ABINGDON, Va. -- KVAT Food Stores is one of the first retailers to use new software designed to save time and money during the installation of a voice-enabled picking system.
The chain, which operates 87 stores under the Food City name, used QuickPick software from Pittsburgh-based Vocollect to set up 100 Talkman T2 terminals in its warehouse here.
The Talkman is a wireless, voice-activated device worn on a picker's belt.
It provides detailed picking instructions via voice response, leaving the worker's hands free.
According to Paul Widener, distribution systems manager for KVAT, all dry, perishables and deli operations are currently online.
He expects to begin the process with health and beauty care and produce in early 2002. The entire process, including training, took about three weeks, he said. The implementation was completed in September.
"It's a modular implementation," he said. "It can be plugged in with very little effort."
The QuickPick system streamlines the process by using a standardized dialogue to communicate between the terminals and the order-generating systems of any given warehouse.
Rather than creating that data from scratch, at the outset of each operation, the software works with a uniform language that has already been defined, cutting out a step in the implementation. Order-selection systems don't vary a great deal between companies, Widener said, and the QuickPick system offers a good, standard package.
According to a spokesman at Vocollect, the software reduces the overall cost of installing the Talkman system by two-thirds to three-quarters.
The software makes it easier to connect to the main warehouse management system.
Widener did not divulge the cost of KVAT's installation, although he did say he expects to see a return on the initial investment within seven months or less.
The integration process was a very simple one overall, Widener added. It required only a minimal expansion of the existing radio frequency network at the warehouse.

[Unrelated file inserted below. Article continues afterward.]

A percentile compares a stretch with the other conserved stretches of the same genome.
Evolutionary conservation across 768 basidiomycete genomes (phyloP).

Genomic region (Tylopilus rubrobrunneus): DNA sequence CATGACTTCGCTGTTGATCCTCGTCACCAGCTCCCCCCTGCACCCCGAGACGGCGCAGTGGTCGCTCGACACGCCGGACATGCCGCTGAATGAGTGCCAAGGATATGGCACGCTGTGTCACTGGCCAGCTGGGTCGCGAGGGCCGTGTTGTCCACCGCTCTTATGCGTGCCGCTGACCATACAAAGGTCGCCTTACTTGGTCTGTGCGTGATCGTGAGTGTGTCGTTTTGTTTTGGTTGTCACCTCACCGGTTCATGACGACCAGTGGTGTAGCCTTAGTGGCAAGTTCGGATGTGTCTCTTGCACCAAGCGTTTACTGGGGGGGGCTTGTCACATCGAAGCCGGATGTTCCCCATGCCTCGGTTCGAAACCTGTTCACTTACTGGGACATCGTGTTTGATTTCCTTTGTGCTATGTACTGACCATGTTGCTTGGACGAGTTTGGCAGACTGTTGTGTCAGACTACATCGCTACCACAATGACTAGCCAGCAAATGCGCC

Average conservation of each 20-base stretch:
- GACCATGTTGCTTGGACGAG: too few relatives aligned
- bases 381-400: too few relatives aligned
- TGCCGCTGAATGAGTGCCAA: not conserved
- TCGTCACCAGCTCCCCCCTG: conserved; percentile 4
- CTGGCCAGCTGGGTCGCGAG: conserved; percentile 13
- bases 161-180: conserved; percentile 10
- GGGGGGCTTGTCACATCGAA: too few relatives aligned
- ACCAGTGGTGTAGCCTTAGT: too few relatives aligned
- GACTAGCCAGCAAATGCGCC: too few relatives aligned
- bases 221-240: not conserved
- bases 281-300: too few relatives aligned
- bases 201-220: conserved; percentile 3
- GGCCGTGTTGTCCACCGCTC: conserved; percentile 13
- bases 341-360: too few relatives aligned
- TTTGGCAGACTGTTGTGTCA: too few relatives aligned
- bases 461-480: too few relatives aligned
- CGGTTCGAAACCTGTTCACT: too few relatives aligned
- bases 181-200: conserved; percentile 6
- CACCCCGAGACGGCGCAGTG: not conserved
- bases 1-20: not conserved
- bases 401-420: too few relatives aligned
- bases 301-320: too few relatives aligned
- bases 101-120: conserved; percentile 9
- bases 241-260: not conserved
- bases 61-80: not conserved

Vocollect builds the product around whatever radio vendor is being used, he said. If it's a Proxim network, the system will be built around Proxim cards.
While KVAT is one of the first to put the Talkman system in using the new software, Vocollect's voice-activated picking solution can be found in warehouses nationwide.
Other customers include Wal-Mart, Roundy's and Giant Eagle.
Increased accuracy was the major selling point for Widener.
"There are tremendous costs associated with mis-picks," Widener said. "Everybody knows what selection errors cost them."
The Talkman system has been responsible for a tremendous improvement in accuracy at his warehouse, Widener said.
"It provides a positive, verifiable, verbal confirmation from the selector that he is at the right location," he explained.
Indeed, 99% of selection errors may be attributed to simple human error, he said, and the Talkman never gets distracted.
In addition to the boost in accuracy, Widener has observed significant secondary benefits as well.
Productivity numbers are up somewhere between 5% and 10%, he told SN.
The operation has also seen a reduction in training time for new employees and makes for a safer and sounder workplace.